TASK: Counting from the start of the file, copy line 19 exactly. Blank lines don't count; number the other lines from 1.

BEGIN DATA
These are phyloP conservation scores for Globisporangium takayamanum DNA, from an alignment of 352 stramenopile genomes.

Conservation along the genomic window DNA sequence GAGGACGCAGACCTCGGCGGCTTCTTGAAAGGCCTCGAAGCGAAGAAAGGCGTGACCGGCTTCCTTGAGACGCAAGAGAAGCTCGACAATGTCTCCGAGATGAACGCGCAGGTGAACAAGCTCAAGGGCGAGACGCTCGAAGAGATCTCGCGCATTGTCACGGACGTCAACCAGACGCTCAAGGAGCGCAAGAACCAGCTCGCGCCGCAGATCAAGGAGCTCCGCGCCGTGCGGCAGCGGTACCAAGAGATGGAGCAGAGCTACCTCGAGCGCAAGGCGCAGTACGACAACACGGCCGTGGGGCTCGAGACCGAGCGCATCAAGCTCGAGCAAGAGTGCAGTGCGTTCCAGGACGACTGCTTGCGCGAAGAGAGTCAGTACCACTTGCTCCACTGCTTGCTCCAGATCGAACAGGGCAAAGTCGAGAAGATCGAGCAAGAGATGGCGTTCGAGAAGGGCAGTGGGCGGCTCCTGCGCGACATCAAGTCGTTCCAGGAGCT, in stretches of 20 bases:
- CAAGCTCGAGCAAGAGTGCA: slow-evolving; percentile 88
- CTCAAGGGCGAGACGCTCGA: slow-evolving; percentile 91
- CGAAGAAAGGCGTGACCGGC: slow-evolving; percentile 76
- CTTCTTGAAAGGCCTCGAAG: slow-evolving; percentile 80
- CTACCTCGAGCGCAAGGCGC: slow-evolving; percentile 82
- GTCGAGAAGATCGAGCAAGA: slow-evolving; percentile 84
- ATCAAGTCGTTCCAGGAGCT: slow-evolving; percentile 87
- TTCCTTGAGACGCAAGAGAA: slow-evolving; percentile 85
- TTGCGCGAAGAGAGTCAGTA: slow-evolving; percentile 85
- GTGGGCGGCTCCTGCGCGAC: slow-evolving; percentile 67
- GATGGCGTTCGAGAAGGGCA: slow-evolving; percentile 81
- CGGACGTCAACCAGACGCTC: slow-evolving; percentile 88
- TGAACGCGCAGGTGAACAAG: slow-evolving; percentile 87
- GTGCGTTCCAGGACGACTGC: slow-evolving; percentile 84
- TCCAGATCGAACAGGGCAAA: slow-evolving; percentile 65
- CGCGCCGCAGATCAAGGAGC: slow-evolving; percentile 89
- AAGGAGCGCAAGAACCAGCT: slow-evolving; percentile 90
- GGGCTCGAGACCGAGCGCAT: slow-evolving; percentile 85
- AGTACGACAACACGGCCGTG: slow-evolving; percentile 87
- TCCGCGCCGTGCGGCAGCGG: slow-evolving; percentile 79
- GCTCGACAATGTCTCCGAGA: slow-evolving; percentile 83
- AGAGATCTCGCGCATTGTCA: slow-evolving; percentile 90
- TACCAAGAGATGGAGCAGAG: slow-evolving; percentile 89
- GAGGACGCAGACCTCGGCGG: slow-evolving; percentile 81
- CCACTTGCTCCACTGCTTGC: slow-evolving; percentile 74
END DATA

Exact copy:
- AAGGAGCGCAAGAACCAGCT: slow-evolving; percentile 90